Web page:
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## Motivation

The conventional form for the Pauli matrices is

\begin{equation}\label{eqn:pauliMatrixXYgeometry:20}

\begin{aligned}

\sigma_x &=

\begin{bmatrix}

0 & 1 \\

1 & 0 \\

\end{bmatrix} \\

\sigma_y &=

\begin{bmatrix}

0 & -i \\

i & 0 \\

\end{bmatrix} \\

\sigma_z &=

\begin{bmatrix}

1 & 0 \\

0 & -1 \\

\end{bmatrix}

\end{aligned}.

\end{equation}

In [1] these forms are derived based on the commutation relations

\begin{equation}\label{eqn:pauliMatrixXYgeometry:40}

\antisymmetric{\sigma_r}{\sigma_s} = 2 i \epsilon_{r s t} \sigma_t,

\end{equation}

by defining raising and lowering operators \( \sigma_{\pm} = \sigma_x \pm i \sigma_y \) and figuring out what form the matrix must take. I noticed an interesting geometrical relation hiding in that derivation if \( \sigma_{+} \) is not assumed to be real.

## Derivation

For completeness, I’ll repeat the argument of [1], which builds on the commutation relations of the raising and lowering operators. Those are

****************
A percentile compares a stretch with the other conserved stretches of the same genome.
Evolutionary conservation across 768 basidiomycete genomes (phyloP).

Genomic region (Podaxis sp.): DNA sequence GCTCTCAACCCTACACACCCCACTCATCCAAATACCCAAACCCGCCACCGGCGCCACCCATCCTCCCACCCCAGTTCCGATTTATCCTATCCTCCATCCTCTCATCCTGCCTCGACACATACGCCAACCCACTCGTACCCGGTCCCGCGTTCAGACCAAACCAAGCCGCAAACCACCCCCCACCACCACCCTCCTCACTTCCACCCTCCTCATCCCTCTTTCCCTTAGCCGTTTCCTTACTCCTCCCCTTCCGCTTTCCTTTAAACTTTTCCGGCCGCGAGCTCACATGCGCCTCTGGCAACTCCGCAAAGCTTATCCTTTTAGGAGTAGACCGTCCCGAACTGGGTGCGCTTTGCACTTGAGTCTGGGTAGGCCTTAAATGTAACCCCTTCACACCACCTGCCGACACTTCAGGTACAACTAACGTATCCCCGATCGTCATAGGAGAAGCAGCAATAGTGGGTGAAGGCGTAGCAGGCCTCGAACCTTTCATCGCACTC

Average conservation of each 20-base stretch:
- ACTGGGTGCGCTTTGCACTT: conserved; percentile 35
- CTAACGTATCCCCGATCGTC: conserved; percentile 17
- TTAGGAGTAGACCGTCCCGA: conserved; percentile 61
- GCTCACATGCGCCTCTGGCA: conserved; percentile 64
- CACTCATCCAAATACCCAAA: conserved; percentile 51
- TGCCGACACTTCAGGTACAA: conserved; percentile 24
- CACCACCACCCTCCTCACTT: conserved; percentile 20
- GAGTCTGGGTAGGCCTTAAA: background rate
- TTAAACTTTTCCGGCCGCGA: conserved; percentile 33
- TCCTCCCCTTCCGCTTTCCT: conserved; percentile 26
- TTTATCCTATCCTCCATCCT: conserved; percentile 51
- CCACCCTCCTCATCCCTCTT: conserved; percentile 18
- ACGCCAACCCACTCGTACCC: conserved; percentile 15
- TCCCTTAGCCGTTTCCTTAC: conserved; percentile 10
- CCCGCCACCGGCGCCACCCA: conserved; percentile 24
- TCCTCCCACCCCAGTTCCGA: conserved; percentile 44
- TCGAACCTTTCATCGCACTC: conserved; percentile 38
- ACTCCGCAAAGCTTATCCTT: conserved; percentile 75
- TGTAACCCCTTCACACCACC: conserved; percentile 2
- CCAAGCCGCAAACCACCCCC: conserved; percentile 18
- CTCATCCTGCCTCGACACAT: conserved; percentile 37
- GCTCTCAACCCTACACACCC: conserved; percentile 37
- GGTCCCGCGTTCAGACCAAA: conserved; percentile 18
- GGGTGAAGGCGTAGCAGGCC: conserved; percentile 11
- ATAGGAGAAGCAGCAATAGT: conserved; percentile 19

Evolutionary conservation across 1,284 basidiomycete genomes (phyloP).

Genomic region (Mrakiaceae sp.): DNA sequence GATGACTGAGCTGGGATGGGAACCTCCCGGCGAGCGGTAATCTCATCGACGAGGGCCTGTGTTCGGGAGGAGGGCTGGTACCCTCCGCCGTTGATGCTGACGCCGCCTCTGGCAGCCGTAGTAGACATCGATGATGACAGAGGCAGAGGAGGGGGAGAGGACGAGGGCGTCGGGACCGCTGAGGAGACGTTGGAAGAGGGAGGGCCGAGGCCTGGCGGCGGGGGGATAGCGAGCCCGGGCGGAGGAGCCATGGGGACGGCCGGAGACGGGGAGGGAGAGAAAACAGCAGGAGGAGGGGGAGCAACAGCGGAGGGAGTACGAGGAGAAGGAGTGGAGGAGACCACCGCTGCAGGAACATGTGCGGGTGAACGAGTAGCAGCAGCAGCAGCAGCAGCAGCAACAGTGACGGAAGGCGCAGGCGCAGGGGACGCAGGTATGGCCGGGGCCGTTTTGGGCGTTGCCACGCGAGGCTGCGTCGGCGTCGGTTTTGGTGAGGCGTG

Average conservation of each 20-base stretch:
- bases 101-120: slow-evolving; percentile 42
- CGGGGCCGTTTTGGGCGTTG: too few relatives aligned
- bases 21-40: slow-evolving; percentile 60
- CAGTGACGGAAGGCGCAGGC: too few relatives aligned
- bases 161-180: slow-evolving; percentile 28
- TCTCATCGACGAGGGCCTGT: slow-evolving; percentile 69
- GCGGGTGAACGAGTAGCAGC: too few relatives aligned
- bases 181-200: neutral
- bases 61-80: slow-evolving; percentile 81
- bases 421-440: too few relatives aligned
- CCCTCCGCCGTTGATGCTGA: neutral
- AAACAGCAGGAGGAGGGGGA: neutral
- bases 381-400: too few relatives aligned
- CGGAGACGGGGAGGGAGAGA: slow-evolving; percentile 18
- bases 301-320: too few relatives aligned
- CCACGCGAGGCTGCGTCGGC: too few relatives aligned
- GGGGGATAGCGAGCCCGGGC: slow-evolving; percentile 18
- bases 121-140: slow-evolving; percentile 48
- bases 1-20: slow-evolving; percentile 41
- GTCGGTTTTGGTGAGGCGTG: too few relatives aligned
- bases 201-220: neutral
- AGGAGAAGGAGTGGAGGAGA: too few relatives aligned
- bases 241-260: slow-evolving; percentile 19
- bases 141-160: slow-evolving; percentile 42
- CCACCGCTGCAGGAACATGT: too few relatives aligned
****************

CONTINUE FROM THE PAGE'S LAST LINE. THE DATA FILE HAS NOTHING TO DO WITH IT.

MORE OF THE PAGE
\begin{equation}\label{eqn:pauliMatrixXYgeometry:60}

\begin{aligned}

\antisymmetric{\sigma_z}{\sigma_{\pm}}

&=

\sigma_z \lr{ \sigma_x \pm i \sigma_y }

-\lr{ \sigma_x \pm i \sigma_y } \sigma_z \\

&=

\antisymmetric{\sigma_z}{\sigma_x} \pm i \antisymmetric{\sigma_z}{\sigma_y} \\

&=

2 i \sigma_y \pm i (-2 i) \sigma_x \\

&= \pm 2 \lr{ \sigma_x \pm i \sigma_y } \\

&= \pm 2 \sigma_{\pm},

\end{aligned}

\end{equation}

and

\begin{equation}\label{eqn:pauliMatrixXYgeometry:80}

\begin{aligned}

\antisymmetric{\sigma_{+}}{\sigma_{-}}

&=

\lr{ \sigma_x + i \sigma_y } \lr{ \sigma_x – i \sigma_y }

-\lr{ \sigma_x – i \sigma_y } \lr{ \sigma_x + i \sigma_y } \\

&=

-i \sigma_x \sigma_y + i \sigma_y \sigma_x

– i \sigma_x \sigma_y + i \sigma_y \sigma_x \\

&= 2 i \antisymmetric{ \sigma_y }{\sigma_x} \\

&= 2 i (-2i) \sigma_z \\

&= 4 \sigma_z

\end{aligned}

\end{equation}

From these a matrix representation containing unknown values can be assumed. Let

\begin{equation}\label{eqn:pauliMatrixXYgeometry:100}

\sigma_{+} =

\begin{bmatrix}